Donald Coxe, chief investment strategist at Coxe Advisors LLP, has renewed his warning in his "Basic Points" for September 2010 that pension funds will have a difficult time generating positive returns in the years ahead. First of all, the Federal Reserve's Zero Interest Rate Policy (ZIRP) on short-term debt is hitting bond investors hard. Those who traditionally depend on fixed-income markets for returns are being "systematically sacrificed" in the government's effort to protect homeowners and lenders who took on too much risk during the housing bubble. Writes Coxe, "the longer this Japonisation of the debt markets continues, the greater the debilitation of the pension systems -- public and private -- across North America."
So where is a fund manager to turn? Coxe points out that U.S. stocks have been a loser, with the S&P 500 down by a third in the past decade. He sees that underperformance continuing. He recommends that U.S. pension funds commit only 17% of their total portfolio value to U.S. stocks (MainePERS, at 33.2%, had nearly double that exposure as of June 30, 2010). Another 20% should go to foreign stocks (MainePERS was at 25.7%). Coxe likes commodities (especially precious metals) and commodity stocks and would put another 12% there. He considers long-dated bonds to be relatively safe and recommends a total bond exposure of 41% (compared to Maine's 29.5%). Finally, he feels better with 10% in cold cash (Maine's stated target is 0%).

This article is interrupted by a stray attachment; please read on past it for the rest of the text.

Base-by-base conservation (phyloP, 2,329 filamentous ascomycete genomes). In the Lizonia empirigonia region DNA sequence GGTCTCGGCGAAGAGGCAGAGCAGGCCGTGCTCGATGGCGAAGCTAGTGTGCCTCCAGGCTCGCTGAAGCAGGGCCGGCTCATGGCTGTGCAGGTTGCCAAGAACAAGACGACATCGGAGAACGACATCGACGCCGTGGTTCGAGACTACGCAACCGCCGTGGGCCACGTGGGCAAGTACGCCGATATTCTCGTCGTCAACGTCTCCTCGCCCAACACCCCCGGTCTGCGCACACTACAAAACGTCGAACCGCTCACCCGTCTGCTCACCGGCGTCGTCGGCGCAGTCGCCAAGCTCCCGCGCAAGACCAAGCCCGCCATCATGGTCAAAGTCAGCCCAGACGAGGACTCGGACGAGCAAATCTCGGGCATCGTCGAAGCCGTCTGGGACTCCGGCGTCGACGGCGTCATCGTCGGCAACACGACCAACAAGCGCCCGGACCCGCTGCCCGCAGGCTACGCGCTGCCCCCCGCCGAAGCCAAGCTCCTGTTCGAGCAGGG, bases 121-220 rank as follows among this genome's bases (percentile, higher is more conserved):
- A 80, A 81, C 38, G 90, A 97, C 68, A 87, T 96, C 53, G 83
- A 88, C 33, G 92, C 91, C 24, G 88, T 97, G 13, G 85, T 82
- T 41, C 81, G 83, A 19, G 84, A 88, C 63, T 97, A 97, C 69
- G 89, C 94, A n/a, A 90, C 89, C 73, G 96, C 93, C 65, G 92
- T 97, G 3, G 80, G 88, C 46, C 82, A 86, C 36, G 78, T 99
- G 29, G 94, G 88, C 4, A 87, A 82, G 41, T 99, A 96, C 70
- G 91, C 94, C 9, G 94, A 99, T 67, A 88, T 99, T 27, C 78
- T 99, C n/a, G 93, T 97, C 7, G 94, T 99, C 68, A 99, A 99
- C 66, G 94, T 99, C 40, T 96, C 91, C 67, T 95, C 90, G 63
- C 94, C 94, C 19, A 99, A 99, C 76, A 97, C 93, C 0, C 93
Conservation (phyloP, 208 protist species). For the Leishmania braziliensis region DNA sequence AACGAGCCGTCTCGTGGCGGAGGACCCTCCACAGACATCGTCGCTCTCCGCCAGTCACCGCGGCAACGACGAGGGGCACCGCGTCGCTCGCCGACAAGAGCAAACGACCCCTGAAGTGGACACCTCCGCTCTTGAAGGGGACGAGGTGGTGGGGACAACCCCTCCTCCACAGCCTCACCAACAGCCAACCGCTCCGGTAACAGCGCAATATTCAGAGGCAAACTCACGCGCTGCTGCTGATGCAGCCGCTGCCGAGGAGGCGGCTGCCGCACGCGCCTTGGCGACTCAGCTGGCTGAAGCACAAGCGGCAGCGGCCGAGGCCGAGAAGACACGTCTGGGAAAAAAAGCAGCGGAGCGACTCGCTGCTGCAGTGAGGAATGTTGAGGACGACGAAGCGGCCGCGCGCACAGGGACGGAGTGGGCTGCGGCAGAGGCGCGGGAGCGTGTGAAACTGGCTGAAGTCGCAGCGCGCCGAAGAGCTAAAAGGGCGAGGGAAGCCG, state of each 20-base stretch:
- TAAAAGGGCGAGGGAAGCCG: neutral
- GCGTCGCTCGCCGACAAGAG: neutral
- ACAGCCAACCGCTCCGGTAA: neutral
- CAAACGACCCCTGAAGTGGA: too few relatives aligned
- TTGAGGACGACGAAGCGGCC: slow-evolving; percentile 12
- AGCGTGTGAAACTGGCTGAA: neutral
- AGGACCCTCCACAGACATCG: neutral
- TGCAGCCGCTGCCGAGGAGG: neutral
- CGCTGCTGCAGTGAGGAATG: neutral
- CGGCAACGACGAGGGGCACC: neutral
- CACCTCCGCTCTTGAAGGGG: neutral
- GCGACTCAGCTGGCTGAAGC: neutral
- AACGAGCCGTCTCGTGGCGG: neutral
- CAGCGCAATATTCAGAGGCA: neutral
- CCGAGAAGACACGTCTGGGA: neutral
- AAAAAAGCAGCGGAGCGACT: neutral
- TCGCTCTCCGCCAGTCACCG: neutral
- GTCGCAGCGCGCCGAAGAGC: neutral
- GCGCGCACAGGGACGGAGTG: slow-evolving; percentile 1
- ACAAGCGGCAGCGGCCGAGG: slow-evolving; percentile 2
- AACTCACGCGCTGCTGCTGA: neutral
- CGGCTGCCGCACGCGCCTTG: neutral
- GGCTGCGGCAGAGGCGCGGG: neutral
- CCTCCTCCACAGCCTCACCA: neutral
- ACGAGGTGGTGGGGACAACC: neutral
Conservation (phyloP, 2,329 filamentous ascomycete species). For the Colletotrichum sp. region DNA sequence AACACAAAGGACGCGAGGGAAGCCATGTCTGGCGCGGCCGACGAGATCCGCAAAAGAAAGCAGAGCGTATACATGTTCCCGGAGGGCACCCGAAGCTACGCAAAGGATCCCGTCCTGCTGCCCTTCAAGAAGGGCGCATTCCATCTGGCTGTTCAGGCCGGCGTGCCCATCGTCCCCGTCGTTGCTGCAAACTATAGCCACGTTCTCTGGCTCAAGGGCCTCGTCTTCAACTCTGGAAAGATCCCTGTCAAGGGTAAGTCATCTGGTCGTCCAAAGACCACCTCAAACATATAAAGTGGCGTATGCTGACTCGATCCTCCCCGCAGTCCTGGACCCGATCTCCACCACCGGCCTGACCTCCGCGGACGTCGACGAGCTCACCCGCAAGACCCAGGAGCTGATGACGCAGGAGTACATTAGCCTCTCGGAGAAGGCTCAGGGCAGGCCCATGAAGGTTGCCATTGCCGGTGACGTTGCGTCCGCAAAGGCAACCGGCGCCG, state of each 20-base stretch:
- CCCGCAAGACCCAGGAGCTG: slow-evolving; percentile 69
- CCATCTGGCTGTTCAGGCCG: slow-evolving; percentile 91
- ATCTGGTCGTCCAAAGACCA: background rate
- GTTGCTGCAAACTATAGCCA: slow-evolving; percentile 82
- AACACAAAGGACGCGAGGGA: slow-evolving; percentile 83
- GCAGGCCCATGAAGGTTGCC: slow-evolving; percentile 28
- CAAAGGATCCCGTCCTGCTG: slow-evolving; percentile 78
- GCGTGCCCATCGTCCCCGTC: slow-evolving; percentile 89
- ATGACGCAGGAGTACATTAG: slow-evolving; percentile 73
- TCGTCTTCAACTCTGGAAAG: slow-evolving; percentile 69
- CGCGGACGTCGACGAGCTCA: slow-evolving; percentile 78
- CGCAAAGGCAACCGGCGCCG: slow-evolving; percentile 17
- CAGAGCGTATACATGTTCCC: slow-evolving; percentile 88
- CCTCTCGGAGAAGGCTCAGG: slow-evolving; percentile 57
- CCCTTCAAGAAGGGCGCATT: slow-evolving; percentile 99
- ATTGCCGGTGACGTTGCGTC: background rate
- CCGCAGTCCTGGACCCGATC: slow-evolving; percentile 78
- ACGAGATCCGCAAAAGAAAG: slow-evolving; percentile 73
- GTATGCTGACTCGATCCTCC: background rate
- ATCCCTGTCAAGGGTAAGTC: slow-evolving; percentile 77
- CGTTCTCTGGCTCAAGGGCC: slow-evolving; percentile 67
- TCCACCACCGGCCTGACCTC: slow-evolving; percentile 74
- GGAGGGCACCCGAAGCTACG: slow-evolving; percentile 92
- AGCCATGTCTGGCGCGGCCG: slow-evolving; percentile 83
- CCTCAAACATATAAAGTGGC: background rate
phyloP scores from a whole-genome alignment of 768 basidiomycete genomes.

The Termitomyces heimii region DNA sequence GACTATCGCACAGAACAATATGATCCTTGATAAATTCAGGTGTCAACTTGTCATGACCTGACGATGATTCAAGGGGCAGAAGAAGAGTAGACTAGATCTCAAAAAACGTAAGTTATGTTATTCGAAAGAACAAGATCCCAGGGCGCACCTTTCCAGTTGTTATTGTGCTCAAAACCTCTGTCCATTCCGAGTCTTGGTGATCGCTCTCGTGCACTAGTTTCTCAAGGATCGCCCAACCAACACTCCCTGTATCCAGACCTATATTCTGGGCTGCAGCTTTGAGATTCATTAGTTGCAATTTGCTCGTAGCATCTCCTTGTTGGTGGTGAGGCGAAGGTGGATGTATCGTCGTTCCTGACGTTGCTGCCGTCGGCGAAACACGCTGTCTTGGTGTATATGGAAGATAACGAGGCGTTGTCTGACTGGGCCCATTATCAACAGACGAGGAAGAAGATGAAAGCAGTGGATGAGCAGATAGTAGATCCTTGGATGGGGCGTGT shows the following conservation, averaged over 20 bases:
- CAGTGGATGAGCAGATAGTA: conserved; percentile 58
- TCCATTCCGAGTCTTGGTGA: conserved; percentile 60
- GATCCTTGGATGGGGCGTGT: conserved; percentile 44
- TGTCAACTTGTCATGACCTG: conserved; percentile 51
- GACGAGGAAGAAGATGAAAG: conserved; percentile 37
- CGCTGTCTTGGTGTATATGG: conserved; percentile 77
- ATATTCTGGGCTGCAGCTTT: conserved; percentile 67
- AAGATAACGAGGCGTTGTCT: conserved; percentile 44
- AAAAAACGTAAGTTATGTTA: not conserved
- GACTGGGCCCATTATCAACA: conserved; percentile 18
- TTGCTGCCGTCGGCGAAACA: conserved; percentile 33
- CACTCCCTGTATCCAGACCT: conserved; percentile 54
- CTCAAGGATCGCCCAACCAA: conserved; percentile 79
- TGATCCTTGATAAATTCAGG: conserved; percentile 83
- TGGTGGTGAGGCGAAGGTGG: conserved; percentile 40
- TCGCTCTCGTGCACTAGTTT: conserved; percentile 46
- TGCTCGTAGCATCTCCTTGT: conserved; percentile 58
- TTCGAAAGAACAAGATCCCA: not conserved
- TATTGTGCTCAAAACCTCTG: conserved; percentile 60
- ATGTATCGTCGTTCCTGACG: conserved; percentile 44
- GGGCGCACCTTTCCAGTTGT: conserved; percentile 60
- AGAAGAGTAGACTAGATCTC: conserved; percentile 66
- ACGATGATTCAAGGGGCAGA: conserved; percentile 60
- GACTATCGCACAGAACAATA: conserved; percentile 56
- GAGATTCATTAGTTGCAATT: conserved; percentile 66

Coxe is particularly sour on financial stocks and urges an underweight there. "If U.S. house prices fall a further 10-20%," states Coxe, "the increase in putrescent assets on banks' balance sheets will overwhelm the writedowns to date." Alas, as I detailed here, MainePERS owns a boatload of wasting assets in this sector. Coxe would argue that the MainePERS portfolio is in need of an extreme makeover, sooner rather than later.
MainePERS Portfolio, 06-30-2010
On the prospect for home prices, Rick Sharga, senior vice president at RealtyTrac, told Bloomberg in a telephone interview that "we're on track for a record year for homes in foreclosure and repossessions." Bank repossessions of homes occupied by delinquent borrowers climbed to a record 95,364 in August, up 25% from a year earlier. The number of new default notices (Step One in the foreclosure process) declined to 96,469. But Sharga believes that banks are holding back so as not to flood the market. "If the market is left to fend for itself, you may see more serious price depreciation," he said. "Whether things fall precipitously depends on government and lenders controlling the inflow of new foreclosure actions."